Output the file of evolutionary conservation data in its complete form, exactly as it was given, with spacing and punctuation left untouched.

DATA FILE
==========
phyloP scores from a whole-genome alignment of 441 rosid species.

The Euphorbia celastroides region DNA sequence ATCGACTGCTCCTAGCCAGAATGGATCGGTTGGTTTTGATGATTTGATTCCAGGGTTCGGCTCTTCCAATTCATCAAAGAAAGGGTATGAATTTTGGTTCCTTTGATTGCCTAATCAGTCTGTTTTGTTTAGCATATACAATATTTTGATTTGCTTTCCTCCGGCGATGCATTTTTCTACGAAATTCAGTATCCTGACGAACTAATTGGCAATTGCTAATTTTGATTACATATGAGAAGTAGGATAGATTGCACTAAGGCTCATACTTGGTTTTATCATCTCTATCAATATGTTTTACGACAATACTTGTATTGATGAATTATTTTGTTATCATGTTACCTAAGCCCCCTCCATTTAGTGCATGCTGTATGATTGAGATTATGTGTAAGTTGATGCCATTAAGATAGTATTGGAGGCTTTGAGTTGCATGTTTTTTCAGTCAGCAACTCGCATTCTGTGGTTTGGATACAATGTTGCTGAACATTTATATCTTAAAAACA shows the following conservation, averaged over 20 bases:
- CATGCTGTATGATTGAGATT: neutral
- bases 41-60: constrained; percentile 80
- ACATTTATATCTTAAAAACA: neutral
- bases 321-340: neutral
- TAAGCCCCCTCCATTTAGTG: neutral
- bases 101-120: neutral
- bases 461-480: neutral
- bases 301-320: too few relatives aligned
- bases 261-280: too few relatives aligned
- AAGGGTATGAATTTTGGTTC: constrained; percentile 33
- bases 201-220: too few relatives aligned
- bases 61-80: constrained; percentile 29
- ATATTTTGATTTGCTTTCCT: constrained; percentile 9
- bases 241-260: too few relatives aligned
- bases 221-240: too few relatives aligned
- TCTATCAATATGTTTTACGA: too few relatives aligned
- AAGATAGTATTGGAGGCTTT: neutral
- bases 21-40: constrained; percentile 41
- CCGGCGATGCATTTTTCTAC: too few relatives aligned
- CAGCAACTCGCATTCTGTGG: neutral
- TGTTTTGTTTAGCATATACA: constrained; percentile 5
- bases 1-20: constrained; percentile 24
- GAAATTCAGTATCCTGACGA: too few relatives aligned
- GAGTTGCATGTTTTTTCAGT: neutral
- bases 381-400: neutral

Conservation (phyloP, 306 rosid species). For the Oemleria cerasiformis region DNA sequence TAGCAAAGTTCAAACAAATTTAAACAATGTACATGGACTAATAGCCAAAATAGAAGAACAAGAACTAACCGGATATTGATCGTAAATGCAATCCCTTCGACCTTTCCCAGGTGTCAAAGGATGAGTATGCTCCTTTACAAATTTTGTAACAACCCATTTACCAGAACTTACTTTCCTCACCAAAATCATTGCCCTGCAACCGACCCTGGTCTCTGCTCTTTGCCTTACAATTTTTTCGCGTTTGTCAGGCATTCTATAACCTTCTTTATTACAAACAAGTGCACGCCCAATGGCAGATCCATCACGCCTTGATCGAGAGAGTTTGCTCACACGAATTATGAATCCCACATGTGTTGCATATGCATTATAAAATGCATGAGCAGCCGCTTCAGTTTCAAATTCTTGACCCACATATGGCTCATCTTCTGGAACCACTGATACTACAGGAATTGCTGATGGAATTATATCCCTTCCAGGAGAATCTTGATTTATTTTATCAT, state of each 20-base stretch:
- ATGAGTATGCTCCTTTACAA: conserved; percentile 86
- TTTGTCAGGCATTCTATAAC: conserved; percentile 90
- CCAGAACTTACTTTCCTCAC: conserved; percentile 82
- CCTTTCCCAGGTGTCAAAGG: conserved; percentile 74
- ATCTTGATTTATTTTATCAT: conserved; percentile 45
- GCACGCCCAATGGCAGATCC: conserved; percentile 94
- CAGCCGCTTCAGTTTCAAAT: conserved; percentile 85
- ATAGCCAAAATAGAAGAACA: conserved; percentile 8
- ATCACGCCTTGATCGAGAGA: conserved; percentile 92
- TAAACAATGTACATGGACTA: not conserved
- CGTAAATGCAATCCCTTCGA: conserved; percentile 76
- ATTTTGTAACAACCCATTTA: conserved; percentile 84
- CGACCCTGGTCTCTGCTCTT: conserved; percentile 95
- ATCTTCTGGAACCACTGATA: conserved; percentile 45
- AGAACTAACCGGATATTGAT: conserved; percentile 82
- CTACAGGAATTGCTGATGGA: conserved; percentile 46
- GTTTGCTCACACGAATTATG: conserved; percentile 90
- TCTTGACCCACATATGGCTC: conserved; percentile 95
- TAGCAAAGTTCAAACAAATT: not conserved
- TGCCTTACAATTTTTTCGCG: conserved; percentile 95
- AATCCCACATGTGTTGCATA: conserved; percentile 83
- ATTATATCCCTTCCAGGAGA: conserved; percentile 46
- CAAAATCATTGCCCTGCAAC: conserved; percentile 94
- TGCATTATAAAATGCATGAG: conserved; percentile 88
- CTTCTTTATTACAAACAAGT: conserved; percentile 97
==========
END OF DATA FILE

phyloP scores from a whole-genome alignment of 441 rosid species.

The Euphorbia celastroides region DNA sequence ATCGACTGCTCCTAGCCAGAATGGATCGGTTGGTTTTGATGATTTGATTCCAGGGTTCGGCTCTTCCAATTCATCAAAGAAAGGGTATGAATTTTGGTTCCTTTGATTGCCTAATCAGTCTGTTTTGTTTAGCATATACAATATTTTGATTTGCTTTCCTCCGGCGATGCATTTTTCTACGAAATTCAGTATCCTGACGAACTAATTGGCAATTGCTAATTTTGATTACATATGAGAAGTAGGATAGATTGCACTAAGGCTCATACTTGGTTTTATCATCTCTATCAATATGTTTTACGACAATACTTGTATTGATGAATTATTTTGTTATCATGTTACCTAAGCCCCCTCCATTTAGTGCATGCTGTATGATTGAGATTATGTGTAAGTTGATGCCATTAAGATAGTATTGGAGGCTTTGAGTTGCATGTTTTTTCAGTCAGCAACTCGCATTCTGTGGTTTGGATACAATGTTGCTGAACATTTATATCTTAAAAACA shows the following conservation, averaged over 20 bases:
- CATGCTGTATGATTGAGATT: neutral
- bases 41-60: constrained; percentile 80
- ACATTTATATCTTAAAAACA: neutral
- bases 321-340: neutral
- TAAGCCCCCTCCATTTAGTG: neutral
- bases 101-120: neutral
- bases 461-480: neutral
- bases 301-320: too few relatives aligned
- bases 261-280: too few relatives aligned
- AAGGGTATGAATTTTGGTTC: constrained; percentile 33
- bases 201-220: too few relatives aligned
- bases 61-80: constrained; percentile 29
- ATATTTTGATTTGCTTTCCT: constrained; percentile 9
- bases 241-260: too few relatives aligned
- bases 221-240: too few relatives aligned
- TCTATCAATATGTTTTACGA: too few relatives aligned
- AAGATAGTATTGGAGGCTTT: neutral
- bases 21-40: constrained; percentile 41
- CCGGCGATGCATTTTTCTAC: too few relatives aligned
- CAGCAACTCGCATTCTGTGG: neutral
- TGTTTTGTTTAGCATATACA: constrained; percentile 5
- bases 1-20: constrained; percentile 24
- GAAATTCAGTATCCTGACGA: too few relatives aligned
- GAGTTGCATGTTTTTTCAGT: neutral
- bases 381-400: neutral

Conservation (phyloP, 306 rosid species). For the Oemleria cerasiformis region DNA sequence TAGCAAAGTTCAAACAAATTTAAACAATGTACATGGACTAATAGCCAAAATAGAAGAACAAGAACTAACCGGATATTGATCGTAAATGCAATCCCTTCGACCTTTCCCAGGTGTCAAAGGATGAGTATGCTCCTTTACAAATTTTGTAACAACCCATTTACCAGAACTTACTTTCCTCACCAAAATCATTGCCCTGCAACCGACCCTGGTCTCTGCTCTTTGCCTTACAATTTTTTCGCGTTTGTCAGGCATTCTATAACCTTCTTTATTACAAACAAGTGCACGCCCAATGGCAGATCCATCACGCCTTGATCGAGAGAGTTTGCTCACACGAATTATGAATCCCACATGTGTTGCATATGCATTATAAAATGCATGAGCAGCCGCTTCAGTTTCAAATTCTTGACCCACATATGGCTCATCTTCTGGAACCACTGATACTACAGGAATTGCTGATGGAATTATATCCCTTCCAGGAGAATCTTGATTTATTTTATCAT, state of each 20-base stretch:
- ATGAGTATGCTCCTTTACAA: conserved; percentile 86
- TTTGTCAGGCATTCTATAAC: conserved; percentile 90
- CCAGAACTTACTTTCCTCAC: conserved; percentile 82
- CCTTTCCCAGGTGTCAAAGG: conserved; percentile 74
- ATCTTGATTTATTTTATCAT: conserved; percentile 45
- GCACGCCCAATGGCAGATCC: conserved; percentile 94
- CAGCCGCTTCAGTTTCAAAT: conserved; percentile 85
- ATAGCCAAAATAGAAGAACA: conserved; percentile 8
- ATCACGCCTTGATCGAGAGA: conserved; percentile 92
- TAAACAATGTACATGGACTA: not conserved
- CGTAAATGCAATCCCTTCGA: conserved; percentile 76
- ATTTTGTAACAACCCATTTA: conserved; percentile 84
- CGACCCTGGTCTCTGCTCTT: conserved; percentile 95
- ATCTTCTGGAACCACTGATA: conserved; percentile 45
- AGAACTAACCGGATATTGAT: conserved; percentile 82
- CTACAGGAATTGCTGATGGA: conserved; percentile 46
- GTTTGCTCACACGAATTATG: conserved; percentile 90
- TCTTGACCCACATATGGCTC: conserved; percentile 95
- TAGCAAAGTTCAAACAAATT: not conserved
- TGCCTTACAATTTTTTCGCG: conserved; percentile 95
- AATCCCACATGTGTTGCATA: conserved; percentile 83
- ATTATATCCCTTCCAGGAGA: conserved; percentile 46
- CAAAATCATTGCCCTGCAAC: conserved; percentile 94
- TGCATTATAAAATGCATGAG: conserved; percentile 88
- CTTCTTTATTACAAACAAGT: conserved; percentile 97